We recognise that every boy has unique needs and learning styles. We are committed to providing a supportive and nurturing environment where all boys can thrive.
If a boy does need support, there are several ways in which it can be provided, and Form Tutors and Heads of Year will work closely to identify which approaches might work best for a particular student. We are proud of the strong and supportive relationships between tutors and tutees, and between home and school, that are a hallmark of a King Edward’s School education.
Maintaining good physical and mental health is central to success in all other areas of life and we provide a broad range of co-curricular activities and initiatives to support the wellbeing of boys. As well as timetabled sports and PE lessons and dedicated sports staff, students have access to fitness facilities and a superb gym, and we expect and encourage all students to look after their physical health, and teach them about why it matters (see Curriculum).
In the event of an injury or minor illness, the School First Aider is available during school hours for immediate treatment. She works closely with the School Medical Officer and pastoral staff as well.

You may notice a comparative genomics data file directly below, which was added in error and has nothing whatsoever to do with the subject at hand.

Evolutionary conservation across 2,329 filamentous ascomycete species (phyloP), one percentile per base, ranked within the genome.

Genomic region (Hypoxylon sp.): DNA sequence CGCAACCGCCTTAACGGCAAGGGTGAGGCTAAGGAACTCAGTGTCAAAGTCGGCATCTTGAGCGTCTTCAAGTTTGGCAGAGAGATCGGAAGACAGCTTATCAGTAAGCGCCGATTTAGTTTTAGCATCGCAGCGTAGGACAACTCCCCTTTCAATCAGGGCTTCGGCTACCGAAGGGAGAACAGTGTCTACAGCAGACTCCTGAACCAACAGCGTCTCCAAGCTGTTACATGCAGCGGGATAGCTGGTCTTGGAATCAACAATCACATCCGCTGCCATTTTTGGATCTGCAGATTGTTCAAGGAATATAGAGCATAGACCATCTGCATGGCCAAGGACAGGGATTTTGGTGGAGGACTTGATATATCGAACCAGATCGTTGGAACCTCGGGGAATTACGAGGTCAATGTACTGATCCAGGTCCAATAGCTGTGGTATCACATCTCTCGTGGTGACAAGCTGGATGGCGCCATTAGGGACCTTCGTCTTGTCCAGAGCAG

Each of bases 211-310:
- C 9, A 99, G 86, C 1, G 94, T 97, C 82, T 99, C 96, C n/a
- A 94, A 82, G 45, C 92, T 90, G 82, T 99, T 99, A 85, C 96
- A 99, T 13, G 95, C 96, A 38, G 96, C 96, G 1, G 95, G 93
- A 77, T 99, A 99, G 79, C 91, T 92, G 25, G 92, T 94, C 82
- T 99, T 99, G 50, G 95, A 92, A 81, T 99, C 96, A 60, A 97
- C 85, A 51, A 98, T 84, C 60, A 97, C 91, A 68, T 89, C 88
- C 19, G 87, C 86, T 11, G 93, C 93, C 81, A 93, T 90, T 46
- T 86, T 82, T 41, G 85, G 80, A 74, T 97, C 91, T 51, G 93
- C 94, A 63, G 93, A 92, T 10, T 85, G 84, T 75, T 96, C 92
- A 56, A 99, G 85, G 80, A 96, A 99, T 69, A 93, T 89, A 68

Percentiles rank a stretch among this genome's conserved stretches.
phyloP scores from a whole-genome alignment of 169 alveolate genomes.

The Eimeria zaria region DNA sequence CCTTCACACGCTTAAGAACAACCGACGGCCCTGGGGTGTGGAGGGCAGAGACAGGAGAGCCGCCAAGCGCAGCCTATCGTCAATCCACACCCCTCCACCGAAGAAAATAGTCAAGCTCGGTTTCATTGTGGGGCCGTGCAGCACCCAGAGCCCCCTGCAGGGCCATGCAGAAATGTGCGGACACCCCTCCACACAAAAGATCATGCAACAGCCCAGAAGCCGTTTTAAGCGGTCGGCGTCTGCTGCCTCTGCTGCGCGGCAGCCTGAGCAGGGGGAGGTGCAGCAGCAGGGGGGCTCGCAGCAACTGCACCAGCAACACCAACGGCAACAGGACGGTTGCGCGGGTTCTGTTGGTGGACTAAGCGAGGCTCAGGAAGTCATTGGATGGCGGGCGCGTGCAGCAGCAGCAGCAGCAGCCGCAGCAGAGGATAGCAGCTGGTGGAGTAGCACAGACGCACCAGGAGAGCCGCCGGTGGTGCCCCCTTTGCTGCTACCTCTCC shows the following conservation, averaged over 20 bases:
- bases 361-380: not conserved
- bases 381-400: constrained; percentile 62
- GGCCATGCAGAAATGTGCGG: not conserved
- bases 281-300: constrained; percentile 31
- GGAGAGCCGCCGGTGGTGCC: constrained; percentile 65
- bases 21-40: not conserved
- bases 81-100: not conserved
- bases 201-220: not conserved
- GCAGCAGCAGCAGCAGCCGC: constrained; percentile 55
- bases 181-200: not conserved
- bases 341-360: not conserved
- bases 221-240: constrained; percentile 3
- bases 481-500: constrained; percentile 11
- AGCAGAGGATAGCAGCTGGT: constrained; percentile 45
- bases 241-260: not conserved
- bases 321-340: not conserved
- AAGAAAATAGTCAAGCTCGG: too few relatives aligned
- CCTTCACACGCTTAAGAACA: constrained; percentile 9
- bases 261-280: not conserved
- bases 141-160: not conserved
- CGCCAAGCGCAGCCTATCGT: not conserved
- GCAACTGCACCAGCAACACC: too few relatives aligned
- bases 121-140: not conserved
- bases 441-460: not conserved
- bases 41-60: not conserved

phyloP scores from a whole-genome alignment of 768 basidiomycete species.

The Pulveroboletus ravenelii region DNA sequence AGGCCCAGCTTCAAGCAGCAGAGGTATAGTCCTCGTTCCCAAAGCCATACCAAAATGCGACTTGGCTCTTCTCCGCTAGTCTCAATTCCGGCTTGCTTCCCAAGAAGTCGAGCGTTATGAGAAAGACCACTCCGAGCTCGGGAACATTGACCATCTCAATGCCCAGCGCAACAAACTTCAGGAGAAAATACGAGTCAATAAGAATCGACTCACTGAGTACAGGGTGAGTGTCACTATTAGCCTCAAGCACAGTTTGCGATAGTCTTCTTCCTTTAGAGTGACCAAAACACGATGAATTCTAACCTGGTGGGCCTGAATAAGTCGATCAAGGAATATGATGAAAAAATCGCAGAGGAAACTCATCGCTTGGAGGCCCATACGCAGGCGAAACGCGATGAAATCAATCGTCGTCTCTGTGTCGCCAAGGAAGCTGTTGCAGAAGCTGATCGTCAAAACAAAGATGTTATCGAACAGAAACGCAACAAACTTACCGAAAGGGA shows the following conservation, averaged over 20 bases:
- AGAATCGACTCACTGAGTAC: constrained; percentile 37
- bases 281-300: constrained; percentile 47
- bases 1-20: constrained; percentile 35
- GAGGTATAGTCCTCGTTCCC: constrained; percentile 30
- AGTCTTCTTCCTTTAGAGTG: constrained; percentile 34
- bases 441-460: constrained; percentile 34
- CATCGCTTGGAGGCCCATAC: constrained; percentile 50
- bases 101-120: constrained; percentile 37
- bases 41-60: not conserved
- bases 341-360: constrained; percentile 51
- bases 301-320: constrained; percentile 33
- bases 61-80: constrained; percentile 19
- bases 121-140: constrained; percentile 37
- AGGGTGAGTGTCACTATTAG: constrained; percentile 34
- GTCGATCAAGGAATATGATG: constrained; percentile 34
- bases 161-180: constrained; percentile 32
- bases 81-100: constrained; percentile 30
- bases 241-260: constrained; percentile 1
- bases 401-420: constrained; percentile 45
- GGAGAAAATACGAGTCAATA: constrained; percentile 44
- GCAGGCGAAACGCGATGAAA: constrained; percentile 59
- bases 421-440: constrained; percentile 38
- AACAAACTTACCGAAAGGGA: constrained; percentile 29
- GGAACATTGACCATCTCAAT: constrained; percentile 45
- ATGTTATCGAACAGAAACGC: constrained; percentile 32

There are a number of mechanisms in place to support the mental health of our boys.
An introduction to mindfulness forms part of the Year 8 curriculum and Year 9 students learn techniques to stay mentally healthy, which are revisited at regular intervals throughout the school. Students also have the option to join our ‘Challenging Anxiety’ group, a 6-week CBT-based course for small groups of pupils run by our Consultant Mental Health Nurse and the teacher in charge of Mental Health and Wellbeing Education.
Students can choose to use our pastoral peer support scheme, where younger students are assigned an older mentor trained in listening, mental health and problem-solving skills who meets with them regularly, or to talk to our school counsellor or mental health nurse, both of whom are based in school. Where appropriate, our mental health nurse also works with the parents and teachers of those students. Regardless of the method, we know how important it is for our students to be able to talk to someone they trust, and to feel listened to.
Academic support can be provided through subject help lessons led by teachers and Heads of Department; lunchtime clinics run by members of staff; and academic mentoring from senior boys.
Teachers are also on hand to provide 1-1 support where appropriate, too.
All students, including those with SEND, can be supported by the Learning Support team, who are based in our dedicated Study Centre.